Two lawyers are vying for the Republican nomination for attorney general, one a longtime delegate with widespread support from political leaders and the other a political newcomer who has impressed analysts by raising more than $1.5 million for his race.

Del. Robert F. "Bob" McDonnell (Virginia Beach) has served in the House of Delegates since 1992 and chairs the body's Courts of Justice Committee, which oversees legal matters and appoints judges. He argues that his long political experience and alliances with leading Republicans, who have endorsed him in droves, would make him effective from Day One in office.

But Stephen E. Baril of Richmond, president of the city's bar association, said that with his legal experience, he would do a better job on the state's behalf in the courtroom. Baril, who has worked at the Richmond law firm Williams Mullen since 1981, has painted himself as a political outsider and appealed to business leaders for support.

McDonnell, a former prosecutor and retired Army officer, is a partner at Huff, Poole & Mahoney in Virginia Beach. He is pushing for longer sentences for sex offenders and repeat drug offenders. With former governor James S. Gilmore III at his side, he recently unveiled an anti-terrorism plan that would make the Office of Commonwealth Preparedness permanent, organize more mass casualty drills and study ways to get more federal funding.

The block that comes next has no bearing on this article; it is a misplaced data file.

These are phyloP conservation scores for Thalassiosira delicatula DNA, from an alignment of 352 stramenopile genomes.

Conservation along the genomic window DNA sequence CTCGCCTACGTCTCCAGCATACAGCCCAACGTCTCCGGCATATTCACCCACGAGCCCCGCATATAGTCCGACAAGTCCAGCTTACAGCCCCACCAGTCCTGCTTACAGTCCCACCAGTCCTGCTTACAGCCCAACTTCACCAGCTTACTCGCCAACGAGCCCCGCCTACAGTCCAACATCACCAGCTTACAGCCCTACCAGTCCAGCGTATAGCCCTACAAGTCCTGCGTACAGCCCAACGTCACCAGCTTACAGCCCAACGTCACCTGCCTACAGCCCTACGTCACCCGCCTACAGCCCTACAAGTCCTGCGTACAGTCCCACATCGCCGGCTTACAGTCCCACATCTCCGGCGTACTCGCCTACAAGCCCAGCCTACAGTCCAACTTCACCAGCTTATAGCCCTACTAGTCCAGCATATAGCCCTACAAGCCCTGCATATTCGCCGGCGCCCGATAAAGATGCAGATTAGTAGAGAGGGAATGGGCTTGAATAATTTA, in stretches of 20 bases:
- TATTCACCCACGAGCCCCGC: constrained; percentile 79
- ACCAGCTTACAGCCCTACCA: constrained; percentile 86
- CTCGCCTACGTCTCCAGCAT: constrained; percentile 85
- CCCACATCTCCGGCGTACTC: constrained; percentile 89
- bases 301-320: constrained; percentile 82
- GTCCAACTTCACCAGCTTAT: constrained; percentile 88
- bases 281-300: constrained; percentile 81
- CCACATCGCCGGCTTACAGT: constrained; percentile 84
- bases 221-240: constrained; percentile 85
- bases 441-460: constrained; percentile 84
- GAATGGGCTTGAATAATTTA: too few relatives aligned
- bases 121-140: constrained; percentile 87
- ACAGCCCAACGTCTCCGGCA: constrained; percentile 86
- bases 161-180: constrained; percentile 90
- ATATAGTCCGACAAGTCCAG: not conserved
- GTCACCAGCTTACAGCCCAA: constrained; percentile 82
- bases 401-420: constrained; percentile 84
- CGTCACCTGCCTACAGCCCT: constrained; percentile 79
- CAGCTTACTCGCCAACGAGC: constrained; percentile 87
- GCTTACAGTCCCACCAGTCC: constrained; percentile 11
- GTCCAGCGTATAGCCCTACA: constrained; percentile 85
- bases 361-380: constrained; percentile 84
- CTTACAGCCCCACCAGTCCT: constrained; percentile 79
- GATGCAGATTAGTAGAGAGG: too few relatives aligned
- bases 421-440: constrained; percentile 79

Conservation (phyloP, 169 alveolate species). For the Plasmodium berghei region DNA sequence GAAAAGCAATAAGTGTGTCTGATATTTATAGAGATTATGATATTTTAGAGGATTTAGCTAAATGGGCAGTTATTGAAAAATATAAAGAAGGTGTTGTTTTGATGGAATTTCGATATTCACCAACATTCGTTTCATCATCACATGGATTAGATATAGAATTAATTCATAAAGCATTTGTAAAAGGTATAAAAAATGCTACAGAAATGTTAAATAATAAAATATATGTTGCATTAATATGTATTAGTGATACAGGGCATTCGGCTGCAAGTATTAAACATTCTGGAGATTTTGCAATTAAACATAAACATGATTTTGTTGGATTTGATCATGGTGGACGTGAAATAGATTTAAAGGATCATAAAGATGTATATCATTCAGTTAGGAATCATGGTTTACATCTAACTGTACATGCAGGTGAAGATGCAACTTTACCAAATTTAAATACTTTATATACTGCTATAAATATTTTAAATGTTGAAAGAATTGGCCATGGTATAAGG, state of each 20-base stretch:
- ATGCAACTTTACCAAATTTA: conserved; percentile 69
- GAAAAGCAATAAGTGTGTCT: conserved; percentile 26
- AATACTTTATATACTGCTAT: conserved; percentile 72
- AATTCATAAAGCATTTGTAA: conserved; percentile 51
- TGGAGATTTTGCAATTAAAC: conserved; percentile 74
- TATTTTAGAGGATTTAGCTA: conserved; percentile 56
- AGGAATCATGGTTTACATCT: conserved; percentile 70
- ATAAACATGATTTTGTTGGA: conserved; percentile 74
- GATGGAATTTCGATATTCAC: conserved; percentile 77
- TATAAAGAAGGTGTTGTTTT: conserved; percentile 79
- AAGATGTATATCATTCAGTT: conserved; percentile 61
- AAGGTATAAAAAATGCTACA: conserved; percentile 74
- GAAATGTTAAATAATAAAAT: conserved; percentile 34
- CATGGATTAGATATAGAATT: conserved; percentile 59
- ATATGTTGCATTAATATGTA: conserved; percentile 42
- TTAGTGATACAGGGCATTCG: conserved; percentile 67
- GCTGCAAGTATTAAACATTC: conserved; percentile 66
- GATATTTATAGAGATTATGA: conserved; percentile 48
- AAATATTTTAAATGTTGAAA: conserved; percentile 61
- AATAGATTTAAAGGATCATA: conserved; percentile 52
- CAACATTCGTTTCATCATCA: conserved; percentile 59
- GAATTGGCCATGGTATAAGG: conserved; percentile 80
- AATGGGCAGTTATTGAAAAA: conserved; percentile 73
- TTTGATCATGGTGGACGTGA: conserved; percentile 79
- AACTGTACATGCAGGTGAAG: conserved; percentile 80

Gilmore, who chaired a federal advisory commission on terrorism that made recommendations to improve homeland security before and after the Sept. 11, 2001, attacks, praised McDonnell's ideas.

Baril has advocated hiring 100 new state police officers who could be dispatched as needed anywhere in the state. He also wants to expand drug-related court programs, including faith-based initiatives, that provide supervised treatment to addicts. In addition, he has urged that the state spend $1 billion a year on transportation for the next decade, arguing that traffic has gotten so bad that any candidate running for statewide office should be talking about it. A funding plan for roads, however, is outside the law-and-order issues generally considered to be within the attorney general's purview.

The two candidates have clashed over sentencing for convicted criminals. Baril said the commission that sets voluntary guidelines for judges has been watering down sentences under McDonnell's watch. McDonnell countered that sentences have been stiffened significantly since he helped abolish parole in the 1990s.

Gilmore is one of five former attorneys general who have endorsed McDonnell. Six of the eight Republican members of the House of Representatives from Virginia also back McDonnell, according to his campaign Web site, as do well over two-thirds of the Republicans in the General Assembly. He's also garnered the support of several groups of social conservatives, including the political action committee of the Virginia Society for Human Life.

"The people who know the job best have endorsed me," he said.

Baril has countered with a long list of endorsements from business leaders and lawyers and argues that McDonnell lacks the appropriate legal experience. "His whole campaign has been based on a claim of political entitlement," Baril said.

The winner of the June 14 primary will face Democratic state Sen. R. Creigh Deeds (Bath), who is unopposed for his party's nomination, in the Nov. 8 general election.